China warned on Tuesday it would take “forceful measures” if Canada interfered in Taiwan, after news that a delegation of Canadian parliamentarians was planning to visit the island later this year to explore trade opportunities.
China, which claims Taiwan as its territory under its “one-China principle,” objects to foreign politicians visiting the island. Democratically governed Taiwan rejects China’s claims.
Canada, like much of the West, follows a one-China policy that recognizes Beijing, not Taipei, diplomatically, while unofficially it supports Taiwan.
Joly spokesperson Adrien Blanchard said parliamentary associations and friendship groups make travel decisions independently and the Canadian government respects that.
“As we have said before, the travel of parliamentarians should not be used as a pretext for escalation or aggressive military and economic actions,” Blanchard said.
Last week, Canadian Member of Parliament Judy Sgro said members of a Canada-Taiwan parliamentary “friendship group,” which does not receive administrative or financial support from the Canadian parliament, was planning to visit the self-ruled island in October.
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“China will take resolute and forceful measures against any country that attempts to interfere with or infringe upon China’s sovereignty and territorial integrity,” the Chinese embassy in Canada said in a statement sent late on Tuesday.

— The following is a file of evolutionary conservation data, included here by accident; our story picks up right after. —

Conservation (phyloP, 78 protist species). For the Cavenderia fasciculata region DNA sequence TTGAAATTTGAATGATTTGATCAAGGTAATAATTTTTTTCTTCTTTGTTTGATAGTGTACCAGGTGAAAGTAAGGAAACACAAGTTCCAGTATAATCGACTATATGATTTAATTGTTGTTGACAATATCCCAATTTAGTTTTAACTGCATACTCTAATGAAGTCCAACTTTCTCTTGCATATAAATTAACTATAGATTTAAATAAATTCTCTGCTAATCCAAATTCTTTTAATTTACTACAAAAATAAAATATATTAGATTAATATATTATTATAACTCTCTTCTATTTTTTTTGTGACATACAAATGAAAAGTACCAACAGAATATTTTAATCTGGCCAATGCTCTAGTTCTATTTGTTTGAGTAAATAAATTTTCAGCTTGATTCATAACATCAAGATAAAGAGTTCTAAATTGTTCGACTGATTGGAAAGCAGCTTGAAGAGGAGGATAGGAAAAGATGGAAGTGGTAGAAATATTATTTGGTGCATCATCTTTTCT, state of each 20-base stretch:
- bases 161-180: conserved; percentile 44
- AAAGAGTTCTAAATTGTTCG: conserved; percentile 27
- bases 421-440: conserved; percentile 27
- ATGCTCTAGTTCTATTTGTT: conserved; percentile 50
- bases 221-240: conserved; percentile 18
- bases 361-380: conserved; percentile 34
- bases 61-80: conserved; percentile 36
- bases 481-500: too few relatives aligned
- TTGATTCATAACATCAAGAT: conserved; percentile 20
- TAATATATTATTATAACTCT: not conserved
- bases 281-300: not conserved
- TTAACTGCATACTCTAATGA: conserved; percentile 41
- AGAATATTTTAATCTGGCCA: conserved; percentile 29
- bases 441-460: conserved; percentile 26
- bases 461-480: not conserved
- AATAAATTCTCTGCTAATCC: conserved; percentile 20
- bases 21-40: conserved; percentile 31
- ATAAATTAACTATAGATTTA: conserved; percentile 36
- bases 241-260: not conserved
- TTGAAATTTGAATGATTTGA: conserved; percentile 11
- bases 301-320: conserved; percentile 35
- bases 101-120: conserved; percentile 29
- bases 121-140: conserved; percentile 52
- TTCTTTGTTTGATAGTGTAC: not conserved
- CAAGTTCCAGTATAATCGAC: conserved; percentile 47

Defying warnings from Beijing, U.S. House of Representatives Speaker Nancy Pelosi visited Taipei earlier this month in what was the highest-level U.S. visit in 25 years.
China responded by staging war games near Taiwan for what it said was stepped-up U.S. support for the island Beijing views as sovereign Chinese territory.
Pelosi’s visit has also brought attention to what were previously routine interactions between the West and Taipei. Canadian lawmakers made regular visits to Taiwan before the coronavirus pandemic brought travels to a halt.
Sgro has said the trip would focus on trade and the lawmakers’ intent was not to disrupt and cause problems for Taiwan or with China. Her office did not respond to request for comment on Wednesday.
“We encourage all parties to remain calm, exercise restraint and maintain open lines of communication to prevent misunderstanding,” Blanchard said.
(Reporting by Steve Scherer and Ismail Shakil Editing by Tomasz Janowski and Sandra Maler)